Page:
"I felt there was a need for songs about South Carolina and I had been composing these songs before the Tricentennial came along just for my own school children," Sprott says. As for her newfound celebrity, she recollects, "It was providential. He [Thigpen] would have enjoyed knowing that the songs are still being used."

Now 84, Sprott has penned three new songs about her beloved state’s history. Her sister Laurens Livings encouraged her to compose a piece about Francis Marion after seeing the movie The Patriot. Livings, a former New York opera singer, has taught music at Richard Winn Academy for 10 years. After extensive research, Sprott wrote "A Whistle in the Dark" and "Francis Marion was a Small Man," and set to music the first stanza of William Cullen Bryant’s "Song of Marion’s Men."

"I was very impressed with all the material we found on him and it made me admire him more," Sprott says. "He was a very remarkable man. It is something to appreciate: South Carolina’s part in the American Revolution—a very important part."

Her new songs recently were debuted at Richard Winn Academy by the third grade class as part of their study of South Carolina history. The performance was led by Livings and proudly attended by Sprott. The children enthusiastically rendered 11 Sprott compositions, which included "Sunny Yellow Jessamine," "Carolina Wren" and "Sandlappers." Aware of a celebrity in their midst, the children excitedly clamored for her autograph after the recital. "I’ve never had such adulation!" exclaimed Sprott, clearly pleased.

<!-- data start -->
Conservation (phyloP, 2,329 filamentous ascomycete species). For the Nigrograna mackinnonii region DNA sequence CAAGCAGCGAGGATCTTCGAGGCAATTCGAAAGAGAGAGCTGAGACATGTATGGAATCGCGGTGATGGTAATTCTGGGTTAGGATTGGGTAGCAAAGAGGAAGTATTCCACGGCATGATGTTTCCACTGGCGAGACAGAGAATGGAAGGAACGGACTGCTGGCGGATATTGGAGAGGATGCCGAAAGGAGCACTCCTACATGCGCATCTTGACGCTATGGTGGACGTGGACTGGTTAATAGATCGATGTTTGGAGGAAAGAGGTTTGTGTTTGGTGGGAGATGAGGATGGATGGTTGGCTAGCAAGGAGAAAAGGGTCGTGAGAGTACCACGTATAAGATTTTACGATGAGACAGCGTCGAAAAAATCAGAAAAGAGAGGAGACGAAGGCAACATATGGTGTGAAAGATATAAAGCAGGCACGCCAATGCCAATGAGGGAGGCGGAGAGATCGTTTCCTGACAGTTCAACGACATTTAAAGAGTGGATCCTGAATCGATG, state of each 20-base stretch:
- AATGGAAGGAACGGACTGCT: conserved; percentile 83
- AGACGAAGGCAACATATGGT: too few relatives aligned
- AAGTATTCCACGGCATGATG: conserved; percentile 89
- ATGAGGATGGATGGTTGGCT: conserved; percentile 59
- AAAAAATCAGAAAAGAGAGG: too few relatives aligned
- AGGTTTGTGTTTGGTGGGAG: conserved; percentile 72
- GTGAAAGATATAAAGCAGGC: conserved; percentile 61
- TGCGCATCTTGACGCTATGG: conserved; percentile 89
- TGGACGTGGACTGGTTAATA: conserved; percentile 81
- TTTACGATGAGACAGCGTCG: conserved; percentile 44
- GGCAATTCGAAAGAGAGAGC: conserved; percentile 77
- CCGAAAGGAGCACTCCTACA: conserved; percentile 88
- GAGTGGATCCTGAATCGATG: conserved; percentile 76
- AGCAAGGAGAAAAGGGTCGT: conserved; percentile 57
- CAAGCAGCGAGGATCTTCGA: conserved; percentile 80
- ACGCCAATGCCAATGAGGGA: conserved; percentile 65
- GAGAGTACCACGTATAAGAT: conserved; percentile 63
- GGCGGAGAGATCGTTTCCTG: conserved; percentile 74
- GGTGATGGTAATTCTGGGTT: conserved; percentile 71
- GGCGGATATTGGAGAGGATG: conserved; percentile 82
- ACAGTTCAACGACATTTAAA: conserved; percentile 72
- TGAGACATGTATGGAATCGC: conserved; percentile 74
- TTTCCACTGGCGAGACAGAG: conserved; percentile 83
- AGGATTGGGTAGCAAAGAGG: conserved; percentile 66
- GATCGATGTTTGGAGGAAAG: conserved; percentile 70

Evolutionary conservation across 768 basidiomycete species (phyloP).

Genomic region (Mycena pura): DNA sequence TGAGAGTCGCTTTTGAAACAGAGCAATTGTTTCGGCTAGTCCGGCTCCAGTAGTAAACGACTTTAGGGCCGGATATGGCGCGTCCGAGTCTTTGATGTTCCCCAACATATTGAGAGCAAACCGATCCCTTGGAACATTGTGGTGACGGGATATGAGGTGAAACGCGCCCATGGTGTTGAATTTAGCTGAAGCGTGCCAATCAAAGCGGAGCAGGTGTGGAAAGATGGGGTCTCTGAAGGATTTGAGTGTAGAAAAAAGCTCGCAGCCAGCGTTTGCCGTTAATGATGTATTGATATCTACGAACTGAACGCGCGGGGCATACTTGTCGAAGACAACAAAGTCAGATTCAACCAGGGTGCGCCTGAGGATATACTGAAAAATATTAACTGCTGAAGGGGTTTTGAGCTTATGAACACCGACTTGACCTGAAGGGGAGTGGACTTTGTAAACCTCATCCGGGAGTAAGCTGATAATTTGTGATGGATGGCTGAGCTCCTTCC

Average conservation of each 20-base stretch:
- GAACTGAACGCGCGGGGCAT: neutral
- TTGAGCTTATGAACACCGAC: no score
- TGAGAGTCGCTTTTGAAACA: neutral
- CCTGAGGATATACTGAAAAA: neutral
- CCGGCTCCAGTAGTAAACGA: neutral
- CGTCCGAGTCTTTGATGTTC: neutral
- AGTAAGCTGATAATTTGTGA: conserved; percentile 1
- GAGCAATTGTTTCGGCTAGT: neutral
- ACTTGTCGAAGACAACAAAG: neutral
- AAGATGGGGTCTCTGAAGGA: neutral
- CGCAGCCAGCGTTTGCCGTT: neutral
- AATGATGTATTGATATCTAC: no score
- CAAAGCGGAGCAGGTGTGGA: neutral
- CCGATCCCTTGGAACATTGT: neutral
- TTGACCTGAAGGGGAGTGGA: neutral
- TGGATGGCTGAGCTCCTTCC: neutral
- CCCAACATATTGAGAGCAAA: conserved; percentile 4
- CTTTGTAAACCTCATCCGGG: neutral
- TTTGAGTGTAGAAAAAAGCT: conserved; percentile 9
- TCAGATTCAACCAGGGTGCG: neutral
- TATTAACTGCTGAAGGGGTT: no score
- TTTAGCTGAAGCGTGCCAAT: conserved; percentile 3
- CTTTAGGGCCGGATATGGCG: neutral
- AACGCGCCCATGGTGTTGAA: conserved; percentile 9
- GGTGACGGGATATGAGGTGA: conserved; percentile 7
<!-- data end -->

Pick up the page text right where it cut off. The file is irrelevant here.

Livings, affectionately known as "Miss Bootsie" by her students, recognizes the charm her sister’s songs hold for the children. "I have a little boy who won’t open his mouth but he’ll sing these Carolina songs. They seem to be tuned into those songs. Nellie really knows how to write for children."

Student Catina Gibson has a favorite: "Come With Me." She explains, "It was such a joy because I had so much fun with it. I hope I remember it all my life."

Sprott’s songs are educational as well as fun. Gibson notes, "Miss Bootsie read the Swamp Fox book to us before we learned the new songs. I learned he was very brave and his men helped us to be free."

Zach Timms, another student, likes "the sandlapper song" best. "It tells everybody how good we are at doing stuff."

Her legacy has spanned generations. Doris Smith of Winnsboro notes, "My son David sang these songs in 1969 with Mrs. Sprott. Now my grandson Marc Poston Smith is singing them."

Sprott is thrilled to know her songs will live for years to come in the voices and hearts of South Carolina’s school children. "I think if you learn something when you’re young, it becomes part of the psyche," she reflects. "You’ve got it there all the time to help you and sustain you and encourage you. When you get older, if you have these beautiful things in your head, it’s a help." 

Columbia writer Laurie Drafts covered the upstate's Focus Quilting Group in the summer.